at java.base/java.lang.Class.newInstance(Class.java:626)
	... 1 more

How to fix java.lang.InstantiationException caused by nullary constructor

There are 2 solutions to fix this issue.

  1. First obvious solution is to add a constructor to the class without arguments. But sometimes it is possible that the class being used is within a jar file is not accessible to make changes to it, where our 2nd solution comes into the picture.
  2. If the above solution is not possible, may be due to the fact that the class is within a jar file, you can use the existing constructor explicitly while creating the instance using Class.getDeclaredConstructor(Class).newInstance(arguments)

Fixing java.lang.InstantiationException by Adding Nullary Constructor

package com.techstackjournal;

import java.lang.reflect.InvocationTargetException;

class Alpha {

	public Alpha(String arg1) {
		// do something
	}

}

public class InitializationExceptionDemo {

	public static void main(String[] args)
			throws InstantiationException, IllegalAccessException, IllegalArgumentException, InvocationTargetException,
			NoSuchMethodException, SecurityException, ClassNotFoundException {
		Class c = Alpha.class;
		Alpha a = (Alpha) c.newInstance();

	}

}

You may have the code as given in the above code snippet which is causing java.lang.InstantiationException. I can fix that issue just by adding a nullary method or no-argument constructor as below.

package com.techstackjournal;

import java.lang.reflect.InvocationTargetException;

class Alpha {
	
	public Alpha() {
		System.out.println("Success");
	}

	public Alpha(String arg1) {
		// do something
	}

}

public class InitializationExceptionDemo {

	public static void main(String[] args)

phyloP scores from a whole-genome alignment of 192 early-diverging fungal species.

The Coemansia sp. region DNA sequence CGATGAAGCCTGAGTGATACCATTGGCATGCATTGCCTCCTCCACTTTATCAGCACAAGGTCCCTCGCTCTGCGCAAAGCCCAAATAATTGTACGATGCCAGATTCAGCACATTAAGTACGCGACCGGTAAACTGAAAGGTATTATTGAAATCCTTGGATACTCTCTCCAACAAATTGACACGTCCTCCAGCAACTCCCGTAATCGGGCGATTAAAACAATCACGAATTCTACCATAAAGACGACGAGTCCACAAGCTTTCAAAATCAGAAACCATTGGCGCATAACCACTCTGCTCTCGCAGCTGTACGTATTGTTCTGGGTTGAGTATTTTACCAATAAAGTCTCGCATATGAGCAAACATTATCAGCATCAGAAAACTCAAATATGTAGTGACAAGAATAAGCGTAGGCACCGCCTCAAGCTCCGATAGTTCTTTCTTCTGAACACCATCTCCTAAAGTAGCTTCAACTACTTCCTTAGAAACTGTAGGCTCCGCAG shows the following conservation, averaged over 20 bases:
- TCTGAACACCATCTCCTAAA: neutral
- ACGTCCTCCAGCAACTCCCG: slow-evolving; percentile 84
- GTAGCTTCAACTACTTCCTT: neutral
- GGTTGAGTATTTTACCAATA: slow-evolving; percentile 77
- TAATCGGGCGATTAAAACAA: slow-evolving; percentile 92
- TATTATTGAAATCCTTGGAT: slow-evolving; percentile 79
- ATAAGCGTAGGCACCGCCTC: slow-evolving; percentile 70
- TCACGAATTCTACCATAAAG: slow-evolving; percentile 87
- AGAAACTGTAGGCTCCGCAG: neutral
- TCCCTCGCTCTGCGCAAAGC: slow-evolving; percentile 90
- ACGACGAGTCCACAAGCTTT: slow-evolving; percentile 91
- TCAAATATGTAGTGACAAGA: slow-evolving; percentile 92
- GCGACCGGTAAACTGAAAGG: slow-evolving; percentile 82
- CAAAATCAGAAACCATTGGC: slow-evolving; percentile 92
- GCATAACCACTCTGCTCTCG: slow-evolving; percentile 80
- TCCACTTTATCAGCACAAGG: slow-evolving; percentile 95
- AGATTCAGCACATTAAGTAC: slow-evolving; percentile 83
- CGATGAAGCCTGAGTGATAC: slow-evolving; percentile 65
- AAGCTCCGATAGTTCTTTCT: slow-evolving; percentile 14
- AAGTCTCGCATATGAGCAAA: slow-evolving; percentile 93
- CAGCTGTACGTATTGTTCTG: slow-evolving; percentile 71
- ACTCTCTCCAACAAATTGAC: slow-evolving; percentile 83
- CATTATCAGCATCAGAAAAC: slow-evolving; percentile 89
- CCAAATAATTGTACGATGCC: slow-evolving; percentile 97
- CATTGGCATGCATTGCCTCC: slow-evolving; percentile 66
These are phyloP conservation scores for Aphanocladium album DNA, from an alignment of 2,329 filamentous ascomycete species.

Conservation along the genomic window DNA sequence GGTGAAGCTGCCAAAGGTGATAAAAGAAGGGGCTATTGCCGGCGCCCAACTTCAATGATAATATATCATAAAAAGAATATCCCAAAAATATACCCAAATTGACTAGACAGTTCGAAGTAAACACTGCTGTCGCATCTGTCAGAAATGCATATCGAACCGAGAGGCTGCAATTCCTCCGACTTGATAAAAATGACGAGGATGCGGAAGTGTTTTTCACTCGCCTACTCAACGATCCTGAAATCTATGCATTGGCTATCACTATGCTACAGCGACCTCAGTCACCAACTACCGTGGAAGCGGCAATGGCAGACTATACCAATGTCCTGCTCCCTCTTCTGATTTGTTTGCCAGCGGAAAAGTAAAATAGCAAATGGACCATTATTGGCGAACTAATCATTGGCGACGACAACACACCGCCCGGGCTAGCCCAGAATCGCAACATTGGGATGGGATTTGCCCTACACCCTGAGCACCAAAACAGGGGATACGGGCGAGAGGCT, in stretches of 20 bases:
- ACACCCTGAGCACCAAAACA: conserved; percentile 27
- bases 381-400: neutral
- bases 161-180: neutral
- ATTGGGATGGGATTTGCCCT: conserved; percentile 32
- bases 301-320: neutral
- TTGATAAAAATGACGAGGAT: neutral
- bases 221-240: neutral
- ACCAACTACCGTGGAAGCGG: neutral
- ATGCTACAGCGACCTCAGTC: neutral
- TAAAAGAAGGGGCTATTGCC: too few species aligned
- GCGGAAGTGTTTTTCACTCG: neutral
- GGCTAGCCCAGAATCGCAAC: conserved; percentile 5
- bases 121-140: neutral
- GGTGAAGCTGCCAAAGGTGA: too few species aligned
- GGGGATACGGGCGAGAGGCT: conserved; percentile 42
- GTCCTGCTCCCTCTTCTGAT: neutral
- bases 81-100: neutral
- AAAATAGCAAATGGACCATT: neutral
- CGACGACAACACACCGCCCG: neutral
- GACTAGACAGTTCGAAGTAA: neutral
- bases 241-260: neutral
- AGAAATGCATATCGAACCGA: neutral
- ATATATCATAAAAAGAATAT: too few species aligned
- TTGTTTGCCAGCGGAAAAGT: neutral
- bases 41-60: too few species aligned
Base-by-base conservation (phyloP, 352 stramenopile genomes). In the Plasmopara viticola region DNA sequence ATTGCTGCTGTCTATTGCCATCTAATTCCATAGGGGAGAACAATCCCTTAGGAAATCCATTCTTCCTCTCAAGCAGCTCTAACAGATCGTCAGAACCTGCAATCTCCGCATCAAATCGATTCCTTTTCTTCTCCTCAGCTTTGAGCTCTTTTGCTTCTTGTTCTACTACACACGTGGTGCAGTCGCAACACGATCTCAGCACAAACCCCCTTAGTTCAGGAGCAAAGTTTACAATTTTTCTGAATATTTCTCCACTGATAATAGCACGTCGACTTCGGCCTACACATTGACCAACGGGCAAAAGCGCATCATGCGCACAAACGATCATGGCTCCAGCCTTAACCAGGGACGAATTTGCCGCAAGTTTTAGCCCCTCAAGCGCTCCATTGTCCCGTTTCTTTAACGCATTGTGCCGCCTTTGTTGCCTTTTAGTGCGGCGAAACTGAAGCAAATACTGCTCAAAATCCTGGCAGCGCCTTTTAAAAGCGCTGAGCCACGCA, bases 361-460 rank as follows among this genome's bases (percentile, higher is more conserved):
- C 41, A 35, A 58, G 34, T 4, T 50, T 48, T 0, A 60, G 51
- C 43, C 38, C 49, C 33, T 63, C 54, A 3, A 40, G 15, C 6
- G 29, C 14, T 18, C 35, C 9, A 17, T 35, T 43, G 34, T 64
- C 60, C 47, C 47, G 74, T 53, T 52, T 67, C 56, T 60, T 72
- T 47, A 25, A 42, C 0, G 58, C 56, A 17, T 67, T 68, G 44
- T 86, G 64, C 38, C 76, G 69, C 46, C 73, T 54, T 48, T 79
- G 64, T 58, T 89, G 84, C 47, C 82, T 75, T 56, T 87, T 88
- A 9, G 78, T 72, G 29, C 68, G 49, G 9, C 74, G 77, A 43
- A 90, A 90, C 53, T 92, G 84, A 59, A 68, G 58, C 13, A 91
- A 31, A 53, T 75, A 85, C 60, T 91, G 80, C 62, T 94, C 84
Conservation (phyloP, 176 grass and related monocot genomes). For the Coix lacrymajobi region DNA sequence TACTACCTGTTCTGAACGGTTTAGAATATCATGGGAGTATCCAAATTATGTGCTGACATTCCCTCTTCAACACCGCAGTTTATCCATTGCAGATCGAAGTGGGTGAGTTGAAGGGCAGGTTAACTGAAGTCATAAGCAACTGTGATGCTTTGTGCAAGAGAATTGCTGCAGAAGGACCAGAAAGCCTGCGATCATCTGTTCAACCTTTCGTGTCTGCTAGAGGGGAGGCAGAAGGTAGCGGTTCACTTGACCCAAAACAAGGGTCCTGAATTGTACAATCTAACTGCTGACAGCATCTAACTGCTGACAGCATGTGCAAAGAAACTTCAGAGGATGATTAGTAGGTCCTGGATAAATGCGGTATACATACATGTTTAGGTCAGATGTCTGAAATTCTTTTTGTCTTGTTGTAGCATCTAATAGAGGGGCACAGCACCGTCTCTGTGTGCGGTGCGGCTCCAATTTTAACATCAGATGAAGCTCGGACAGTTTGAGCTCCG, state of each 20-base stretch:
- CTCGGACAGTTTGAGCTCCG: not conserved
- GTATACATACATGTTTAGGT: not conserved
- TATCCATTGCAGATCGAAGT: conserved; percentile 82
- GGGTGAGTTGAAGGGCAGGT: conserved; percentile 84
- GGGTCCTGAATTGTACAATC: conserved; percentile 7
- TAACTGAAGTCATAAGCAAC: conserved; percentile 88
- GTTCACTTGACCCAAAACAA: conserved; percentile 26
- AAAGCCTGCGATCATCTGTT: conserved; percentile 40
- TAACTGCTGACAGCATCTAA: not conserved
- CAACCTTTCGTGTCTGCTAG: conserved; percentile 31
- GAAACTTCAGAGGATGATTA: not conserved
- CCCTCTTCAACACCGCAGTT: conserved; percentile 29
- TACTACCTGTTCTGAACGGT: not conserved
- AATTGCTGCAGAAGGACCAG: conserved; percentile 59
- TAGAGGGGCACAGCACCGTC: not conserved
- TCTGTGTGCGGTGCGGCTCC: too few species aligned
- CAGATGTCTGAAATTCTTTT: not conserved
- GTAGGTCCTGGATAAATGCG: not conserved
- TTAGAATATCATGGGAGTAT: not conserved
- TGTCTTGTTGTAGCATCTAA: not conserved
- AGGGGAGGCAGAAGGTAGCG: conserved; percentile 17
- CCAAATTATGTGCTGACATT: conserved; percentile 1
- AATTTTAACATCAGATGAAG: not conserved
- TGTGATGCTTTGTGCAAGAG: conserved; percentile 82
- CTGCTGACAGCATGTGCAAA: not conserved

throws InstantiationException, IllegalAccessException, IllegalArgumentException, InvocationTargetException,
			NoSuchMethodException, SecurityException, ClassNotFoundException {
		Class c = Alpha.class;
		Alpha a = (Alpha) c.newInstance();

	}

}

Fixing java.lang.InstantiationException by Calling Specific Constructor

As mentioned above, we can call a specific constructor while creating instance using newInstance method with the help of Class.getDeclaredConstructor method. The Class.getDeclaredConstructor method takes one or more arguments of type Class, which tells the JVM to look for constructors with that signature. For example, if I pass List.class and String.class as arguments, we are telling the JVM to look for a constructor that has its first argument as List and second argument as String. Then JVM will make use of that specific constructor to create the instance instead of searching for the default nullary constructor.

package com.techstackjournal;

import java.lang.reflect.InvocationTargetException;

class Alpha {

	public Alpha(String arg1) {
		System.out.println(arg1);
	}

}

public class InitializationExceptionDemo {

	public static void main(String[] args)
			throws InstantiationException, IllegalAccessException, IllegalArgumentException, InvocationTargetException,
			NoSuchMethodException, SecurityException, ClassNotFoundException {
		Class c = Alpha.class;
		Alpha a = (Alpha) c.getDeclaredConstructor(String.class).newInstance("test");

	}

}